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Of all the questions that arise when you are thinking about purchasing a Pulsing Xenia, the most pressing of all might be:
How to take care of these beautiful corals?
After all, you wouldn’t buy a coral without knowing how to take care of it. It’s only natural that you want to learn as much as possible before you make a decision if it is suitable for your saltwater aquarium or not.
That’s why I’ve created this post to help you inform yourself about Pulsing Xenia care. And for those who are interested in learning more, I’ll include additional topics such as Pulsing Xenia placement, lighting and feeding requirements.
Now, let’s begin.
Pulsing Xenia Care
The Pulsing Xenia (Xenia Elongata) is a soft coral, commonly referred to as Waving Hand Coral, Pom Pom Coral or Red Sea Xenia. It’s commonly found in the Indo Pacific Ocean and the Red Sea, where it inhabits areas of water at depths of 0 to 30 feet.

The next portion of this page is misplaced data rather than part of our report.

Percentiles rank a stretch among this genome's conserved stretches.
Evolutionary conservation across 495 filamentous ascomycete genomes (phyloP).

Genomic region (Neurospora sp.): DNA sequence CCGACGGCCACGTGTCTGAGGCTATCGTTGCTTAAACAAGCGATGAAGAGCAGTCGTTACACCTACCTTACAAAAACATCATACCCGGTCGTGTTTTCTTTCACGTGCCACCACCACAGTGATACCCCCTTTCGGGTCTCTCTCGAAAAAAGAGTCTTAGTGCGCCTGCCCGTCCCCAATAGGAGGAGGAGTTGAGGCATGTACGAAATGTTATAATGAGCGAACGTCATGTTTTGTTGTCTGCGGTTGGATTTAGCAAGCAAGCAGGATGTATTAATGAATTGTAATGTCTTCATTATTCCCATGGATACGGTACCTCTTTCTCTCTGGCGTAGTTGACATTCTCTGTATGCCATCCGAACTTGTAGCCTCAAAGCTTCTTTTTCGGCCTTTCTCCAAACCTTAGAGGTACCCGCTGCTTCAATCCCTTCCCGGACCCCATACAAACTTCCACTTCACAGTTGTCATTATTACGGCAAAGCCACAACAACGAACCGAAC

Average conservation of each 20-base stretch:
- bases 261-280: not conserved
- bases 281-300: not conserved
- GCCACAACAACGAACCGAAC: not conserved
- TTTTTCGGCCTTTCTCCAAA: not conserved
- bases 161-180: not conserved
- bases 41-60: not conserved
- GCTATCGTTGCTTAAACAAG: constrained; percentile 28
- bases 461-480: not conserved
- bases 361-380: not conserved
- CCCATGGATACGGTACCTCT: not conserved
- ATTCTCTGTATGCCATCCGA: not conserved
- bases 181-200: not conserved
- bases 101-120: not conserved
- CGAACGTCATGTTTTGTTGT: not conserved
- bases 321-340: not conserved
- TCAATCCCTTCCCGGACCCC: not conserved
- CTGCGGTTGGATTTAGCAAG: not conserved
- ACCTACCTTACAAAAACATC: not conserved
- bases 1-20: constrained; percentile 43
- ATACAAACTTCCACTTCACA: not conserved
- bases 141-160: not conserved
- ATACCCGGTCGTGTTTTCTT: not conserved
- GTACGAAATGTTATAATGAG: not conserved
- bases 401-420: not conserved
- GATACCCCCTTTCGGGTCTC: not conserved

There are over 60 different varieties of xenia corals, some of them pretty common in the aquarium hobby. You can find the most popular color morphs (brown, white and cream) in almost every local fish store.
These types of corals have been a staple in the saltwater aquarium hobby for so many years, often recommended as perfect beginner corals. Most likely because of their ability to grow fast and populate a new tank in no time. Once they get used to the water parameters in your tank, they will spread like a weed.
However, not every aquarist has luck with them. While some reef enthusiasts say that can’t get rid of the Pulsing Xenia coral, others claim that they can’t keep them alive.